Leaning into relationships means being open and aware. It is awareness of self and others. It also involves taking a risk, but not just any risk. It needs to be an educated, calculated risk.
For example, when we have been hurt in the past, there is a tendency for us to say something along the lines of that man or woman wasn’t really right for us. Instead, a calculated risk means taking a good, hard, honest look at ourselves, and it is hard for us to do that, particularly when we consider what we did and didn’t get right, or had a tendency to point the finger.
Once we get past this, it’s still not about saying that we have to completely love ourselves before we go into relationship. It is more about knowing and feeling: “I am good enough to be loved and to love.”
Recently, a female client said to me: “Kim, I work so hard for my partner to love me but somehow time and time again, it simply doesn’t work.” My response is this: when we work so hard at loving our partner, we can forget that our partner also has an equal biological need to love us as well.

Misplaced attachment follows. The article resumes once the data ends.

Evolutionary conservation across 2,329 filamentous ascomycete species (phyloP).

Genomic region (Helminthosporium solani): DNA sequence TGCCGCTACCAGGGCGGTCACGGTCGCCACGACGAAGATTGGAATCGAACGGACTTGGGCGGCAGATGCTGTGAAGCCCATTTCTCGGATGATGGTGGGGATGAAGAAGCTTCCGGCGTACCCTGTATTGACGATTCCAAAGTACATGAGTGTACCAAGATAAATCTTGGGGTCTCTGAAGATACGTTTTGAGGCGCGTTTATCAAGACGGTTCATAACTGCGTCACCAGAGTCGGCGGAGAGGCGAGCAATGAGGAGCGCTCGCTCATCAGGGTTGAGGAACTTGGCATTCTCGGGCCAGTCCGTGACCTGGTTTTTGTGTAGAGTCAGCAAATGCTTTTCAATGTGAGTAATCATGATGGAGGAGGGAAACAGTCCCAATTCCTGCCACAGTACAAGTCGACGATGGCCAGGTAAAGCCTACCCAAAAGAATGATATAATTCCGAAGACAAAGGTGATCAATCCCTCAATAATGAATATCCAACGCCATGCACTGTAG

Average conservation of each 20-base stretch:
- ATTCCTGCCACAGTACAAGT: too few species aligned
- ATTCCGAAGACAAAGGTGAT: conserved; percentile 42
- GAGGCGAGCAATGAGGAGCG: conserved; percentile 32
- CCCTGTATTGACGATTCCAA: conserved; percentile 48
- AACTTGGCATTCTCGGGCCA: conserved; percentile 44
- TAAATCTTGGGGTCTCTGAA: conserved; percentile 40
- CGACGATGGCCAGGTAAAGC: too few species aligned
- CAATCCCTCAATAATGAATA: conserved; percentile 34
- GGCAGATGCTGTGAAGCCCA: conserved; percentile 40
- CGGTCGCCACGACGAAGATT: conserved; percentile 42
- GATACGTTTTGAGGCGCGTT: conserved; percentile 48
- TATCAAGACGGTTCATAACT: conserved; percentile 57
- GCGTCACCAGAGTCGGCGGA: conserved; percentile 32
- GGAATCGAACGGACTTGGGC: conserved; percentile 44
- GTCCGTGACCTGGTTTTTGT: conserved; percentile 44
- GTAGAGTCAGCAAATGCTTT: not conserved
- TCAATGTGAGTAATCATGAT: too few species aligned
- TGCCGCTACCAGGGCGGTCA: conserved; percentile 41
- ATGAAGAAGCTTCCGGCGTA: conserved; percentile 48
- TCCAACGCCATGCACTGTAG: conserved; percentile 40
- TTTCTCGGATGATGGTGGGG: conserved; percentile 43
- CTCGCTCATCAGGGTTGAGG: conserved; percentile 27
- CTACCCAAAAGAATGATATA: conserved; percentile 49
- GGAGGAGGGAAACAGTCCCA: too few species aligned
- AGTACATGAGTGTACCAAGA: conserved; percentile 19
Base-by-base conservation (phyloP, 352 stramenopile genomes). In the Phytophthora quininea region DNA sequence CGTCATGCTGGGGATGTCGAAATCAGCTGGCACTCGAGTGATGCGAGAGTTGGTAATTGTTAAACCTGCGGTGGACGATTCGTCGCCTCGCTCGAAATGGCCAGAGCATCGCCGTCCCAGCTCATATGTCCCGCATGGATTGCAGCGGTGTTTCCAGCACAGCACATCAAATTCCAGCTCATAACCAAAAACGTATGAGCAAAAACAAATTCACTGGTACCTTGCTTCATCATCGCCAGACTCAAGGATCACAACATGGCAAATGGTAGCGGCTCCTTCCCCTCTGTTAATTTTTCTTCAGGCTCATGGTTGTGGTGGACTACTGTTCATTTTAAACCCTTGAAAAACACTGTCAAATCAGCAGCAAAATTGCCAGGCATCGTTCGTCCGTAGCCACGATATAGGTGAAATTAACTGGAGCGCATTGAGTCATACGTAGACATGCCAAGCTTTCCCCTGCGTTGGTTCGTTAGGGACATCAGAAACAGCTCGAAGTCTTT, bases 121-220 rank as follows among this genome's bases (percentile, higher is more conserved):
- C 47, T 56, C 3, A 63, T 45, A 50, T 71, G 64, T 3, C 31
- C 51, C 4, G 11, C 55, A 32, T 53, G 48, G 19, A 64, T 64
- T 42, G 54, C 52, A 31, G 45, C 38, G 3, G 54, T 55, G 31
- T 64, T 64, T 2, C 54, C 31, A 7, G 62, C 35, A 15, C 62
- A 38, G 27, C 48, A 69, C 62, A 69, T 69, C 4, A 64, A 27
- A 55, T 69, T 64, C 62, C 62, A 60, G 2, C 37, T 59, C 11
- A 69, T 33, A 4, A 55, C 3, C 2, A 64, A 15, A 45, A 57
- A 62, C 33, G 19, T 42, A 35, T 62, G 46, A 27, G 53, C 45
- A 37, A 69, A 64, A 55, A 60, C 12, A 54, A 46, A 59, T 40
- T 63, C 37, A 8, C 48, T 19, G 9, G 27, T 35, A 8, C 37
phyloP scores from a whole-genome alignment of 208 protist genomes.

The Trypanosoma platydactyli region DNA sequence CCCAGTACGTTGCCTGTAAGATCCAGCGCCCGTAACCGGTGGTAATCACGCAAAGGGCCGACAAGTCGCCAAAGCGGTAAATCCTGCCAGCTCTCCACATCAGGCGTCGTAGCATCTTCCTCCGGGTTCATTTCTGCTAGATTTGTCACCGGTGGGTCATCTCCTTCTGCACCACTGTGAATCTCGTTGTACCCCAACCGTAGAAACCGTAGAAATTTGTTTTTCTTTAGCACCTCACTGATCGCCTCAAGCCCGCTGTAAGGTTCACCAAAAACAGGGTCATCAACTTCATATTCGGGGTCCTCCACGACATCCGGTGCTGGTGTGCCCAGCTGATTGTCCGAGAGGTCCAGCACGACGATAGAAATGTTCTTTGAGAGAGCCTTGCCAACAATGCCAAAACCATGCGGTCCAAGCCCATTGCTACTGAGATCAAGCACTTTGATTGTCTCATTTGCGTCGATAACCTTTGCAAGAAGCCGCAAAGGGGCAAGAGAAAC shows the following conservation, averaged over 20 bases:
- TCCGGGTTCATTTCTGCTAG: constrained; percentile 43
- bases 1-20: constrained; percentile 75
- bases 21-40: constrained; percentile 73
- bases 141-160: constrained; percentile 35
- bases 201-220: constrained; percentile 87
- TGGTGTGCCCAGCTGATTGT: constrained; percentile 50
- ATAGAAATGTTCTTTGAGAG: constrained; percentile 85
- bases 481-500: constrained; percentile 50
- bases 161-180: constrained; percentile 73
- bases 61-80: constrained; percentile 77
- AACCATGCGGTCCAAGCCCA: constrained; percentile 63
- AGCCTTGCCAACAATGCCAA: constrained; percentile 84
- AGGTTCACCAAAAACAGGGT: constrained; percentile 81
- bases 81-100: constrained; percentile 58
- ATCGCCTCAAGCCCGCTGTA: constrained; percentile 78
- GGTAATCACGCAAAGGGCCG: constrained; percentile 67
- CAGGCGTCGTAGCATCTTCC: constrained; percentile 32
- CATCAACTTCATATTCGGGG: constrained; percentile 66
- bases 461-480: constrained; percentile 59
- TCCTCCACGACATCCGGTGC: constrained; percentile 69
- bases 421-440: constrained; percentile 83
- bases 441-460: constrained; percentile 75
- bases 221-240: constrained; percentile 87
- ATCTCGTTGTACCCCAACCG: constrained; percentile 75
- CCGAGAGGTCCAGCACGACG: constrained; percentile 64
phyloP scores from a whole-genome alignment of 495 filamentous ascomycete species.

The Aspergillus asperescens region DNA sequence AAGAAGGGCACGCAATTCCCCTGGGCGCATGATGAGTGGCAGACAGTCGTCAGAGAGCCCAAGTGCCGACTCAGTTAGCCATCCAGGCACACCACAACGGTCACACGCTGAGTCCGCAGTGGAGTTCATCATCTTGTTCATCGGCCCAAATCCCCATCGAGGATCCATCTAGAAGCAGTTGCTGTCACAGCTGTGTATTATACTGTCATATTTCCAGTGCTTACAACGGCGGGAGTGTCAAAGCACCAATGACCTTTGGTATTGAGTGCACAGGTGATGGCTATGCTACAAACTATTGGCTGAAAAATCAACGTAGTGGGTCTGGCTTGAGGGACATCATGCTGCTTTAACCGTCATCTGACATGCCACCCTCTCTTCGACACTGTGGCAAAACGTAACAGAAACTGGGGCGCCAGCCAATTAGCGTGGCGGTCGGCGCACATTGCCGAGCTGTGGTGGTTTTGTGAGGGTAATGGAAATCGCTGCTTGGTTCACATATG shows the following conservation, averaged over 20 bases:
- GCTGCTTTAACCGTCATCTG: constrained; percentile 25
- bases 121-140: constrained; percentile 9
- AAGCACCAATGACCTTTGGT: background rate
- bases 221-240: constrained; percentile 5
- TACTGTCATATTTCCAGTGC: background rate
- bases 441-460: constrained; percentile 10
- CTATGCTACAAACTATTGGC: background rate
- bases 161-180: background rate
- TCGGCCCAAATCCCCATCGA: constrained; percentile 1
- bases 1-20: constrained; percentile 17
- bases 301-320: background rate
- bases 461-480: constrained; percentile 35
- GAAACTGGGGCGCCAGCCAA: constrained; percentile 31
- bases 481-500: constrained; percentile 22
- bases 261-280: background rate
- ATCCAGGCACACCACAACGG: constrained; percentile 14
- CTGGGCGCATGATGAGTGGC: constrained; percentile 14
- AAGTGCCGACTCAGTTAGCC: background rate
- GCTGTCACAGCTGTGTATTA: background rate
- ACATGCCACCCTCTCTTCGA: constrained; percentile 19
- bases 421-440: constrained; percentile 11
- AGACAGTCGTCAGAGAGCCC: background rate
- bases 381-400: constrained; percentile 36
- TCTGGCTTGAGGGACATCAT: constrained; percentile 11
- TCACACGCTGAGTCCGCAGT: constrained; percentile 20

When choosing a partner, we need to be fully conscious and aware. That is, choose with eyes wide open.
Loneliness in Relationships
Although loneliness is often perceived as something that only single people experience, that’s not the case. Being in a relationship, whether married or partnered, doesn’t immunised you against loneliness, either. There can be loneliness in a relationship.
Sure, you might be sitting on the couch together or having a meal at the table, but on a deeper emotional level there is disconnection.
As to how that disconnection occurred, it could be for any number of reasons, big or small. It could stem from the usual stresses or life, be it money, kids, work and the juggling of needs. To me, disconnections usually stem from the lack of timely responsiveness between partners.
Basically, couples disconnect when there are instances of things being unresolved. In other words, they don’t speak about what is really going on for them. They talk about the topic from an intellectual perspective, not the underlying emotion. Unfortunately, couples cannot address emotional distress with intellectual discussions or arguments.